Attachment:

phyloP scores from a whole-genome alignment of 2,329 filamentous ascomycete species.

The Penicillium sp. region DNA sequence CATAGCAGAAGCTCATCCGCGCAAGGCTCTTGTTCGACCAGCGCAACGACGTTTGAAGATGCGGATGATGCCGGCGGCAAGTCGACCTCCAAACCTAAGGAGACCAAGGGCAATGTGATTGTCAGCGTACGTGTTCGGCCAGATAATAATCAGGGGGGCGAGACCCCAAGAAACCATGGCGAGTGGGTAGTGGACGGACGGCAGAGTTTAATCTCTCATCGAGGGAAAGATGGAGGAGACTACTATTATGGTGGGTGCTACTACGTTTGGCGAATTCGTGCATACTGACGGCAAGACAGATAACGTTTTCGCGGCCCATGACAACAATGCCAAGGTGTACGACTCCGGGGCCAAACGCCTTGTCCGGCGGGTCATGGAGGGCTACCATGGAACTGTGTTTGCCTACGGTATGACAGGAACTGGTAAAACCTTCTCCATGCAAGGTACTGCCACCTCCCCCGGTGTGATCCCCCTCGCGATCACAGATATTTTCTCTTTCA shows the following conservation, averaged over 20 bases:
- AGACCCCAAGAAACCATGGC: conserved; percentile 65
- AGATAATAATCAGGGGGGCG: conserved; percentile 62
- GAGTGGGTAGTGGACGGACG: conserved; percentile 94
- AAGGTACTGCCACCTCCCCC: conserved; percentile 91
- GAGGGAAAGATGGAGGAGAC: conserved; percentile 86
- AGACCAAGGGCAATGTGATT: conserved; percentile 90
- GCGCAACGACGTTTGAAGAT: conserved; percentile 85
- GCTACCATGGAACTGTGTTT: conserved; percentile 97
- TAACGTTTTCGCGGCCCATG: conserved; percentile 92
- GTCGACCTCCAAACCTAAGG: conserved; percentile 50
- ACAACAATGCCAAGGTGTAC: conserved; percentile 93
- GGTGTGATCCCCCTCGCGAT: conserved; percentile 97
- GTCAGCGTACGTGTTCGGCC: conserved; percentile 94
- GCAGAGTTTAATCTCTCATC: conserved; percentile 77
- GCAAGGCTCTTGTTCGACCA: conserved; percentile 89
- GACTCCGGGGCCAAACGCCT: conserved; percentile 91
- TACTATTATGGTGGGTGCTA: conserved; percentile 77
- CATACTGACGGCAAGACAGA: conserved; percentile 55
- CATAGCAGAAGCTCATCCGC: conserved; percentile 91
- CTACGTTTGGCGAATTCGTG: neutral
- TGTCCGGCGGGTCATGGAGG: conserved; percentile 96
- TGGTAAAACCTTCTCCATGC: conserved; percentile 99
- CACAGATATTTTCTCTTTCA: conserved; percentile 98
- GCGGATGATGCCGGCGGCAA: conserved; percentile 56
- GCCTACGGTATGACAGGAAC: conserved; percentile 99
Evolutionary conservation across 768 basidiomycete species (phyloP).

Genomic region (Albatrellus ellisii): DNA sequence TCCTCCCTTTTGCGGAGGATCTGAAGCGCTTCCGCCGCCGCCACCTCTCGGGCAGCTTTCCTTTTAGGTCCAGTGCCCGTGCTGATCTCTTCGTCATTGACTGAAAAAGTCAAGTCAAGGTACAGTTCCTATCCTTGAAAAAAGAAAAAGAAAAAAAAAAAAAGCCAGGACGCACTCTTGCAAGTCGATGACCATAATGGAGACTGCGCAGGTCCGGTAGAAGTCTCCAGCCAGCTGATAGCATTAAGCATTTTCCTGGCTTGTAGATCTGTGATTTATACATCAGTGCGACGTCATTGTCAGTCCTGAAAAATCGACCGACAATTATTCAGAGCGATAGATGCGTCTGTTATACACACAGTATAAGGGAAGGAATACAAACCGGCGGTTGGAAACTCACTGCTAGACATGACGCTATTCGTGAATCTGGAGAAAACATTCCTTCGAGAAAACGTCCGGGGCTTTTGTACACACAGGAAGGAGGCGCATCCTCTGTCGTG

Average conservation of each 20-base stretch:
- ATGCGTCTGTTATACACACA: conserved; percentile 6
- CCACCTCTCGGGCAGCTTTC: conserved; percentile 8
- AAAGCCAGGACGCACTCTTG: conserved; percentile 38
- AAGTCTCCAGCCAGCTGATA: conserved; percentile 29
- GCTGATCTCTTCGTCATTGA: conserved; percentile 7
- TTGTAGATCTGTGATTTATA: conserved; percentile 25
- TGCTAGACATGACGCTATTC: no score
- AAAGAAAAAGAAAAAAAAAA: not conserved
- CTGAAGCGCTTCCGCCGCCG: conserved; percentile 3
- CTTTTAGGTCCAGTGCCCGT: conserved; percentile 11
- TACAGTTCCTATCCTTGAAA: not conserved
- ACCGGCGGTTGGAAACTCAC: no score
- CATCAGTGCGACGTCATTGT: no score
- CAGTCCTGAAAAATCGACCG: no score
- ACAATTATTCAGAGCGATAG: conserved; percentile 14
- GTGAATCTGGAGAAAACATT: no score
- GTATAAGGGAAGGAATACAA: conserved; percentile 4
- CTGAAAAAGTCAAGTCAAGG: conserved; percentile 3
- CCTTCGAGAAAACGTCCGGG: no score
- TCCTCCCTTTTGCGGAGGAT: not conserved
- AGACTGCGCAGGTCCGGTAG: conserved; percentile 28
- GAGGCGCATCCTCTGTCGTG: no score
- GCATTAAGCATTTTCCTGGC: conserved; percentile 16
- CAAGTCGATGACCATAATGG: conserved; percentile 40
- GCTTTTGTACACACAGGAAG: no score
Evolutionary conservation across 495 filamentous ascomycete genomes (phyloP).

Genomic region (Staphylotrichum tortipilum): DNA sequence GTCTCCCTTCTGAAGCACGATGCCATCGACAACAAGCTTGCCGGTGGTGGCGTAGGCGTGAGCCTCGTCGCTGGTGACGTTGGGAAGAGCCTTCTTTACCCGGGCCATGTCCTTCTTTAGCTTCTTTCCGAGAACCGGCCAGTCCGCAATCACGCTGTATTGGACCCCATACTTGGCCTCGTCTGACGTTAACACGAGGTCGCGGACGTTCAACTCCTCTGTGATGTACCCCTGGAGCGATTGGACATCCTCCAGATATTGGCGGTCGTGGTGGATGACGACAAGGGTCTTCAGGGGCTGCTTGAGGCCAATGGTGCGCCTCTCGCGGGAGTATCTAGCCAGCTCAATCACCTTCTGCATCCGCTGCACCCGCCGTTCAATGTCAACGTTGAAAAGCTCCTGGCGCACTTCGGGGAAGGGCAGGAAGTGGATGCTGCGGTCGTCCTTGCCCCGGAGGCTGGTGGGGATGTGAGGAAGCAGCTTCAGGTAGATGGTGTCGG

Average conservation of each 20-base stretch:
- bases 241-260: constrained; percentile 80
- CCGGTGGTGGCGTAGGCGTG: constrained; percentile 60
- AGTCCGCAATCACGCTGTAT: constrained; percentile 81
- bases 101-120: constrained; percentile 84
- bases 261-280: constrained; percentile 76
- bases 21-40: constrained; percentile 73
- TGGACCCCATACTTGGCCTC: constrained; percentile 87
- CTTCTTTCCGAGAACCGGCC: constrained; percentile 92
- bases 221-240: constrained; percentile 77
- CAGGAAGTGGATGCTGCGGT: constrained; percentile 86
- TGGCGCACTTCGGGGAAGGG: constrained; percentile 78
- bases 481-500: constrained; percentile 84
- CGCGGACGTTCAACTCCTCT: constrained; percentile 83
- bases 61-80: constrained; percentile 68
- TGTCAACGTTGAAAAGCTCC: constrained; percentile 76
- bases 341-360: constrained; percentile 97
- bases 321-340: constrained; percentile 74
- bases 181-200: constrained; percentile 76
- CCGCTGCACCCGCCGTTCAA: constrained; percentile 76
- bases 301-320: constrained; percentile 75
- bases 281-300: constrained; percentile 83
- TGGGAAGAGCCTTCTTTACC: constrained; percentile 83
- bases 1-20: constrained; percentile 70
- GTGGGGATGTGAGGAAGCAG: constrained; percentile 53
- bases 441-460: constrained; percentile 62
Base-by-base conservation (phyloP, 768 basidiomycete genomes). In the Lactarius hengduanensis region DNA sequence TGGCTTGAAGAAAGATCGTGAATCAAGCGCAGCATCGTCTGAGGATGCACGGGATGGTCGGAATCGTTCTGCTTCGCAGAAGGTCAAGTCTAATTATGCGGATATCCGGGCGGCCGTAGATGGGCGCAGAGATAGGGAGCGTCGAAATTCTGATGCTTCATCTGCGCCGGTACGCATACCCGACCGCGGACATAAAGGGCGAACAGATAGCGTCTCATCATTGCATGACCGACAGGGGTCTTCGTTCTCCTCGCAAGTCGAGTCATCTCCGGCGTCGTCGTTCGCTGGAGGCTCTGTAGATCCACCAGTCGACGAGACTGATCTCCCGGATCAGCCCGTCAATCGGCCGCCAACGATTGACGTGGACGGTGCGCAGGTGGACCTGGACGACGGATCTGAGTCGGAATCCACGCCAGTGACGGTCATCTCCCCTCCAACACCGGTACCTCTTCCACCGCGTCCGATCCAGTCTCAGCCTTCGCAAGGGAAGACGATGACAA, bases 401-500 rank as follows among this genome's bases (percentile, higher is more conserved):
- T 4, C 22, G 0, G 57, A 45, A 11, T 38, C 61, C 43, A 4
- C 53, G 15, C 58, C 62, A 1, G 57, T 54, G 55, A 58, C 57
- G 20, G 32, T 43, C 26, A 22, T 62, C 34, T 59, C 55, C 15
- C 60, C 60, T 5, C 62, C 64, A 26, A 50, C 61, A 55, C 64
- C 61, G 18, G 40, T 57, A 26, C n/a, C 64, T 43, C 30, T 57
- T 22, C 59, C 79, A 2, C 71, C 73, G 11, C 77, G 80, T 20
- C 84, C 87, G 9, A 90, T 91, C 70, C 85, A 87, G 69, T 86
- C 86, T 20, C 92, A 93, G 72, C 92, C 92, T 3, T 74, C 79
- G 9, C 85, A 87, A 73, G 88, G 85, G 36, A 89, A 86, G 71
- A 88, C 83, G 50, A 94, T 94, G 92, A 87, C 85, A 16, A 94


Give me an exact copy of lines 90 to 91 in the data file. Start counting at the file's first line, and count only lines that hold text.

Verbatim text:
- T 22, C 59, C 79, A 2, C 71, C 73, G 11, C 77, G 80, T 20
- C 84, C 87, G 9, A 90, T 91, C 70, C 85, A 87, G 69, T 86